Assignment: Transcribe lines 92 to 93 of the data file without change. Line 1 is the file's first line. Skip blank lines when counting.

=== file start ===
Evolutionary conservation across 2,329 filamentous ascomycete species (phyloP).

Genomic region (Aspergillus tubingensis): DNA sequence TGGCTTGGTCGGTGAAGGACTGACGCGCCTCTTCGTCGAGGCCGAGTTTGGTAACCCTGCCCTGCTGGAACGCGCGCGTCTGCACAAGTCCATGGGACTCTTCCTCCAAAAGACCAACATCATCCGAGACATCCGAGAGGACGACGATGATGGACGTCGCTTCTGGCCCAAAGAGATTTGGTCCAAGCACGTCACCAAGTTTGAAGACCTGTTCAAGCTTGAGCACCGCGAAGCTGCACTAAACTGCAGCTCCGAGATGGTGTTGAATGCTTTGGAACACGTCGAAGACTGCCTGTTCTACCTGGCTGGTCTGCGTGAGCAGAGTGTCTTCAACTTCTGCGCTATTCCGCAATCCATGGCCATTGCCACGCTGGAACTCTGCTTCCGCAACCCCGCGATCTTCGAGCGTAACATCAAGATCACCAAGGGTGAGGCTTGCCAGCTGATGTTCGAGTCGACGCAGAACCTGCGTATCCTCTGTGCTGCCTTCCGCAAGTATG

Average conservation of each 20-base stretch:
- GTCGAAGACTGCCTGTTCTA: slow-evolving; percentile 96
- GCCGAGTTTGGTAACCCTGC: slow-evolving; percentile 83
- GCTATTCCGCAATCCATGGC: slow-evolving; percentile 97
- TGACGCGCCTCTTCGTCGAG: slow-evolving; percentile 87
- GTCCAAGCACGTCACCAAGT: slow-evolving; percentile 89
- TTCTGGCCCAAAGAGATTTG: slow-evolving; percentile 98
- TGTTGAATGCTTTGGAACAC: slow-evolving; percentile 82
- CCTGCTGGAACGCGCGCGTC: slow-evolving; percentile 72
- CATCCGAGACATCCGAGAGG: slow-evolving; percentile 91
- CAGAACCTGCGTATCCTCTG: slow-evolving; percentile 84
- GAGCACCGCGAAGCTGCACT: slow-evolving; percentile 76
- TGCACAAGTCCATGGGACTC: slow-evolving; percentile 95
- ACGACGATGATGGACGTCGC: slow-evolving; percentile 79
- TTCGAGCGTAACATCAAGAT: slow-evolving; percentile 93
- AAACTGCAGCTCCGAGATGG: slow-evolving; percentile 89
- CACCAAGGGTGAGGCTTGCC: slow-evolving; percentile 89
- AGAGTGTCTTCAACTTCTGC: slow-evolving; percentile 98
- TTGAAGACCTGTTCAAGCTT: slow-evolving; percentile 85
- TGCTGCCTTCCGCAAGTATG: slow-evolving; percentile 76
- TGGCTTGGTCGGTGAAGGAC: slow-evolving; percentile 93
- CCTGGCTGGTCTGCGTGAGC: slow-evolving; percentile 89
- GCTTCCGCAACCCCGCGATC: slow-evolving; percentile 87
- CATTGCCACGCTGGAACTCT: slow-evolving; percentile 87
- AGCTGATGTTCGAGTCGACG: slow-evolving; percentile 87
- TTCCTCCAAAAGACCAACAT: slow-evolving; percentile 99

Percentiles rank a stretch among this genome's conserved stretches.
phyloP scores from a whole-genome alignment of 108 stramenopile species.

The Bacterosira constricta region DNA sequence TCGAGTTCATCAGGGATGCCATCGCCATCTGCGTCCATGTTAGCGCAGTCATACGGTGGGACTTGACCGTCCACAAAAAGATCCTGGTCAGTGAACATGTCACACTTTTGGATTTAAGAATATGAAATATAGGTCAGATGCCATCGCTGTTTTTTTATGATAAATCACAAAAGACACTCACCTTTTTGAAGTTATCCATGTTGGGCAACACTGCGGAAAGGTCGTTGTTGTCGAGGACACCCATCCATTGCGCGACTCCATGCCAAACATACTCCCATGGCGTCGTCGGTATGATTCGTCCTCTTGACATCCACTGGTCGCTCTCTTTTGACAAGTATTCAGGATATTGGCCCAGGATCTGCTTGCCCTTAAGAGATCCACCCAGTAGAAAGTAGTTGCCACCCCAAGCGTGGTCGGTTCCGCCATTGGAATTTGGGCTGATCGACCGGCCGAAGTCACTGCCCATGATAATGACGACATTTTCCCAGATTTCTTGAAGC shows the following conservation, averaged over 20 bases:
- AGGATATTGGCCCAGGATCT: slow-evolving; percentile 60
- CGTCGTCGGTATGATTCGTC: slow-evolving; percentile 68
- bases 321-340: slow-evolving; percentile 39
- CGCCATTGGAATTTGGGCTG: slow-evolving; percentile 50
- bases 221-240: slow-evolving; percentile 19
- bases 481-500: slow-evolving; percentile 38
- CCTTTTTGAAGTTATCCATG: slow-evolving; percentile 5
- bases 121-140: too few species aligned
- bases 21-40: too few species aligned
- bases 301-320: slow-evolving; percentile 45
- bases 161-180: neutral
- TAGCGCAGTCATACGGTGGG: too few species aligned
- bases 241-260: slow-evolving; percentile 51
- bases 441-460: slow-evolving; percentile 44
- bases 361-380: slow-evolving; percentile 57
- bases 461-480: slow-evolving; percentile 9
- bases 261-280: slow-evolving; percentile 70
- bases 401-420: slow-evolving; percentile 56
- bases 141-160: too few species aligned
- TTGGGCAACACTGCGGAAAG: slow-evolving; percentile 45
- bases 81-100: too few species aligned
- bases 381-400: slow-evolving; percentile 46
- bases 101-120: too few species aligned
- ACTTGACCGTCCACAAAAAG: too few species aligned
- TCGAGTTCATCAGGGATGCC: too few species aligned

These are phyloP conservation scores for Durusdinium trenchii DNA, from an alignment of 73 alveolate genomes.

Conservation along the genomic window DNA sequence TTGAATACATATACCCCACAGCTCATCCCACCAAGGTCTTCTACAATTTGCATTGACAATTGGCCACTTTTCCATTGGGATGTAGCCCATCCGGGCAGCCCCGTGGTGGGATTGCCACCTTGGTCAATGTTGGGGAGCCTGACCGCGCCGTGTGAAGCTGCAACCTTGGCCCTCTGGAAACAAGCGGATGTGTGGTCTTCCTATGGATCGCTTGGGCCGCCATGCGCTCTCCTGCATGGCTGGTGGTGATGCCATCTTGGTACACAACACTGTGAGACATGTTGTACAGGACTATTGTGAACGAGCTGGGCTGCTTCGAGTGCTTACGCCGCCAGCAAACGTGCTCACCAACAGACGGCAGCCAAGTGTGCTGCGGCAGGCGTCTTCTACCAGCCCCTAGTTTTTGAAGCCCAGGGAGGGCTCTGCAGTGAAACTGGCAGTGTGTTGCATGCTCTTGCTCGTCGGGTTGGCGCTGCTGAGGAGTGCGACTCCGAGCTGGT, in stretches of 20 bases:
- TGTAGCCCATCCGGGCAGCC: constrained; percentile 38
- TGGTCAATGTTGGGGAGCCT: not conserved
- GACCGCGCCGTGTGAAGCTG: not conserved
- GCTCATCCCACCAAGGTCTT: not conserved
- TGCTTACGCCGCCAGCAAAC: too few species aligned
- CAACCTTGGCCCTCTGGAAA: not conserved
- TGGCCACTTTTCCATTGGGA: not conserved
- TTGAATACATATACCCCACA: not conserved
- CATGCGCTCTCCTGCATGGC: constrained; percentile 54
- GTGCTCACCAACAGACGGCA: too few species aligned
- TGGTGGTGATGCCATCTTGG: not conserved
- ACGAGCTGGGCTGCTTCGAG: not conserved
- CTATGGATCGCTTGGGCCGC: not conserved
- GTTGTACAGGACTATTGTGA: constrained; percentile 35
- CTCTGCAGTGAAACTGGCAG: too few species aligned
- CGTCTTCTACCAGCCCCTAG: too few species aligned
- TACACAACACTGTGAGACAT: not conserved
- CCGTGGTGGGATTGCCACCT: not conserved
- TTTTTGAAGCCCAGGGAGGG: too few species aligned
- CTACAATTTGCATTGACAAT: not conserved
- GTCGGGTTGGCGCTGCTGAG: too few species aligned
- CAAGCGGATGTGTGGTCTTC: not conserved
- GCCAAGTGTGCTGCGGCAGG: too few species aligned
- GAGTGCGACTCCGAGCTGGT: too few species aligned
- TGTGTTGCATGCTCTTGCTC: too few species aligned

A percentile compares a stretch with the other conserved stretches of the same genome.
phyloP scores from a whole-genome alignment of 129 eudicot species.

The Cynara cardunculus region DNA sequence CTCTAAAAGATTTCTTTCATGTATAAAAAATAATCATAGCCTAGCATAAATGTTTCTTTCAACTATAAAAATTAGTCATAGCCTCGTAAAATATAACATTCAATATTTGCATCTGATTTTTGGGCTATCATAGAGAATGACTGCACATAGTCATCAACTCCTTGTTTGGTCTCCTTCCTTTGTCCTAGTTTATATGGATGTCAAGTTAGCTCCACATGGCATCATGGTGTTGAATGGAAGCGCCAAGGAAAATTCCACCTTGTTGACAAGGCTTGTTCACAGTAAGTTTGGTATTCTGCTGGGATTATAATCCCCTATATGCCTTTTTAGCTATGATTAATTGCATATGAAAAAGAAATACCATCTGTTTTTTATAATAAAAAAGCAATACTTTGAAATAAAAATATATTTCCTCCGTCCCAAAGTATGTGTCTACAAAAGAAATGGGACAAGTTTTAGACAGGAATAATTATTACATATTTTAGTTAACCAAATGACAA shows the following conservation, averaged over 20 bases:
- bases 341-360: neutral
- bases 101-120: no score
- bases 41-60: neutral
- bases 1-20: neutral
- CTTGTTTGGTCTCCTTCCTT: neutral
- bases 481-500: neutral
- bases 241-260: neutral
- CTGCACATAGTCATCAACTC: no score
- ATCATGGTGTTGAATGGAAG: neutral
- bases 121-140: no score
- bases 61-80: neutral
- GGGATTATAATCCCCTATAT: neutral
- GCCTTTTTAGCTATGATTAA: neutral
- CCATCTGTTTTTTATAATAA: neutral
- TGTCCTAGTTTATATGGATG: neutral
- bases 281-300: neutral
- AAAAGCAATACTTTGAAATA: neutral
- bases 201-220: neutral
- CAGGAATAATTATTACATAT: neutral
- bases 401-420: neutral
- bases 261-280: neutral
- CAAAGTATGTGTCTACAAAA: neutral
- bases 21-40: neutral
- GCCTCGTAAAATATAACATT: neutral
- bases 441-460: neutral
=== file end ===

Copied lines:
- bases 481-500: neutral
- bases 241-260: neutral